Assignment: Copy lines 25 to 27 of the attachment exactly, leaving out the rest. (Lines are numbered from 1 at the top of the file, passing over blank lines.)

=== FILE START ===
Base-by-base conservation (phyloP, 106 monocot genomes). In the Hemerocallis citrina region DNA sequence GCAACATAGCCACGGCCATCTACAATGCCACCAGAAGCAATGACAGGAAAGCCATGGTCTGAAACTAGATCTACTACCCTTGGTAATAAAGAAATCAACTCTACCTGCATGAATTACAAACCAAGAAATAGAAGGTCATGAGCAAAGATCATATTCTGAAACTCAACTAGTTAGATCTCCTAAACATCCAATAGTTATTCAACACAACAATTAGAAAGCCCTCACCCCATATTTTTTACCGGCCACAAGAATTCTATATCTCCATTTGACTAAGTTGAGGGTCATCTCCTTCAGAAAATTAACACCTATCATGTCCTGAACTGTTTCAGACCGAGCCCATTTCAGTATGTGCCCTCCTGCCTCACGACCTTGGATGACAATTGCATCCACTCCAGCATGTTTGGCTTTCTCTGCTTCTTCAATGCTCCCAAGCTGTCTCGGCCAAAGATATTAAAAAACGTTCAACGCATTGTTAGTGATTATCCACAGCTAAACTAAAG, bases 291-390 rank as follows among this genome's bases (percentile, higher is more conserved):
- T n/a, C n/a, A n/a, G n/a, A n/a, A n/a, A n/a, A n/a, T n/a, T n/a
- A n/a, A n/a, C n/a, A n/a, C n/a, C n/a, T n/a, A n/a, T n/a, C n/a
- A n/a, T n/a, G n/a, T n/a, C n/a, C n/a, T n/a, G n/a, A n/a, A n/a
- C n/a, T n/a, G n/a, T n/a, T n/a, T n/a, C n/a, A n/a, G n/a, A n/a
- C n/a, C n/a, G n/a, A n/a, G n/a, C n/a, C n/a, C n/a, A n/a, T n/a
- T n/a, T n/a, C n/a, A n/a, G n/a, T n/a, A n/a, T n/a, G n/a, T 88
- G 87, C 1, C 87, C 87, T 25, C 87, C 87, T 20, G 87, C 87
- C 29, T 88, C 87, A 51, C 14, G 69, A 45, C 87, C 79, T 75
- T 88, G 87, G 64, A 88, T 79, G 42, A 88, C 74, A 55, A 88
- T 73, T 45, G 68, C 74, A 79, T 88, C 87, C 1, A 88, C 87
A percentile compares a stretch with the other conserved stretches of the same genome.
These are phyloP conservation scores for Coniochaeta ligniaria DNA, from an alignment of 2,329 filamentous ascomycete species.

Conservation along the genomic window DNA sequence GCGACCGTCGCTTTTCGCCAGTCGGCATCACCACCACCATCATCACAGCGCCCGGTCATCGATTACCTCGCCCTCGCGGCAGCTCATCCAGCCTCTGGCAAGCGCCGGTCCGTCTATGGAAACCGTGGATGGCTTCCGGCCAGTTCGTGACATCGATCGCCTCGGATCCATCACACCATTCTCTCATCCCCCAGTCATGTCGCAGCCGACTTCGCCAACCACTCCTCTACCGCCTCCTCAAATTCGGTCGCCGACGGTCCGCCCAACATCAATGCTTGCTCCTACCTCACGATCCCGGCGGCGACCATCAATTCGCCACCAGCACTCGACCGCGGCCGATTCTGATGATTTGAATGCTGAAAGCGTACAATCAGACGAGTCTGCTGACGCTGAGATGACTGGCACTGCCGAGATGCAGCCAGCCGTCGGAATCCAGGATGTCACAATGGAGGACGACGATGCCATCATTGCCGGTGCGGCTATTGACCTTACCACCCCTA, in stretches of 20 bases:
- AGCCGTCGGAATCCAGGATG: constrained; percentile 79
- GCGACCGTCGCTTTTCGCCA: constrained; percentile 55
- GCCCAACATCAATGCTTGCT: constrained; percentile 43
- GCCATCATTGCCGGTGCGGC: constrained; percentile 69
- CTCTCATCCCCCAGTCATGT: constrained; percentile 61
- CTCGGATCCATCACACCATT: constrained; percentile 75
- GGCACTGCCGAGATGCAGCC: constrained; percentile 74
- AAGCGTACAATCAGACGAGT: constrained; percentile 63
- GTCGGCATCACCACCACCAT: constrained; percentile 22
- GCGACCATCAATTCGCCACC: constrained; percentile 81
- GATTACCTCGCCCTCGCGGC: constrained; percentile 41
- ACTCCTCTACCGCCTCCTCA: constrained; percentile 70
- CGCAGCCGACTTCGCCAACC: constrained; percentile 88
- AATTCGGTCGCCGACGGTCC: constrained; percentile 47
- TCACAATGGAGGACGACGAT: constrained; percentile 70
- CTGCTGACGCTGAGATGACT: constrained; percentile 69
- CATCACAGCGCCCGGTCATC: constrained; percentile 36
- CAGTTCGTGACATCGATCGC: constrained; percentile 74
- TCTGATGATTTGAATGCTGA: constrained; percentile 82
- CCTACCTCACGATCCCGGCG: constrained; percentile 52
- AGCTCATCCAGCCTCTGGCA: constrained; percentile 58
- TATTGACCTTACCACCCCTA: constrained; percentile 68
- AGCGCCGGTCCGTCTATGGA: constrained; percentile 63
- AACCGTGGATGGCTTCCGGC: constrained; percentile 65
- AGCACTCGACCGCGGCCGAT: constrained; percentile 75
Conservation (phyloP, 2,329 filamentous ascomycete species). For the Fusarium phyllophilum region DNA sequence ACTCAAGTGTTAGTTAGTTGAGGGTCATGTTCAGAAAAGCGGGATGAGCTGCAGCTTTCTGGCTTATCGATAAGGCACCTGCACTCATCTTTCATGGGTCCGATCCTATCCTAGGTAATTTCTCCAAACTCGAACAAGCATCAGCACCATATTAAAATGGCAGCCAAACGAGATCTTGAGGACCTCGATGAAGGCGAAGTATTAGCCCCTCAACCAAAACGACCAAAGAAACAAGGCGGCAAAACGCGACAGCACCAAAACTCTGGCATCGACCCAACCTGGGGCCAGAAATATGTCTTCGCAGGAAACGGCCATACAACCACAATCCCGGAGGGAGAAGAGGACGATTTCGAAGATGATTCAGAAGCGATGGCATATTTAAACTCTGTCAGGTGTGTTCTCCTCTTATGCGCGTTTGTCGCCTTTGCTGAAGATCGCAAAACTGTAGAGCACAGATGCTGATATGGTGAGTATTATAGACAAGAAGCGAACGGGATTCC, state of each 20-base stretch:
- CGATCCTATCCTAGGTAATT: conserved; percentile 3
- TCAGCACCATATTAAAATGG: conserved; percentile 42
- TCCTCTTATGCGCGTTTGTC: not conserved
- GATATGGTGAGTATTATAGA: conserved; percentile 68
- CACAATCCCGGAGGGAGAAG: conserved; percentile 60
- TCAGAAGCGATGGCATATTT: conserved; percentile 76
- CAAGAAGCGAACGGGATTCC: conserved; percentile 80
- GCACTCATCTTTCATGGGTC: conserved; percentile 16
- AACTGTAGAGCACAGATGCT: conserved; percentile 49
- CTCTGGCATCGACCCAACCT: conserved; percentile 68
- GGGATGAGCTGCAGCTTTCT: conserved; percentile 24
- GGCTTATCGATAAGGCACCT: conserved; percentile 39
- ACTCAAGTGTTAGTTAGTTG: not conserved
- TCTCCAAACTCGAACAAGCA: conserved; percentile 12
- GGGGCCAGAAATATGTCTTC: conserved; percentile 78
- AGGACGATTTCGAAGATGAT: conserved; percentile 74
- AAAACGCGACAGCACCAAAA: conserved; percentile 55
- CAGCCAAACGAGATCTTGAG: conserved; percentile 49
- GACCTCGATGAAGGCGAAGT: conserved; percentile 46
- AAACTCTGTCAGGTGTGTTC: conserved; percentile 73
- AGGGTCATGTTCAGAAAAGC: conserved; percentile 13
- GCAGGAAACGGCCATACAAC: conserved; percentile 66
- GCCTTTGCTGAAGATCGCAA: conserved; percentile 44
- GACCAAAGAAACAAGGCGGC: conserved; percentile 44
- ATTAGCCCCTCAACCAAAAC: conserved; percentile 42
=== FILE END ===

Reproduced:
- GATTACCTCGCCCTCGCGGC: constrained; percentile 41
- ACTCCTCTACCGCCTCCTCA: constrained; percentile 70
- CGCAGCCGACTTCGCCAACC: constrained; percentile 88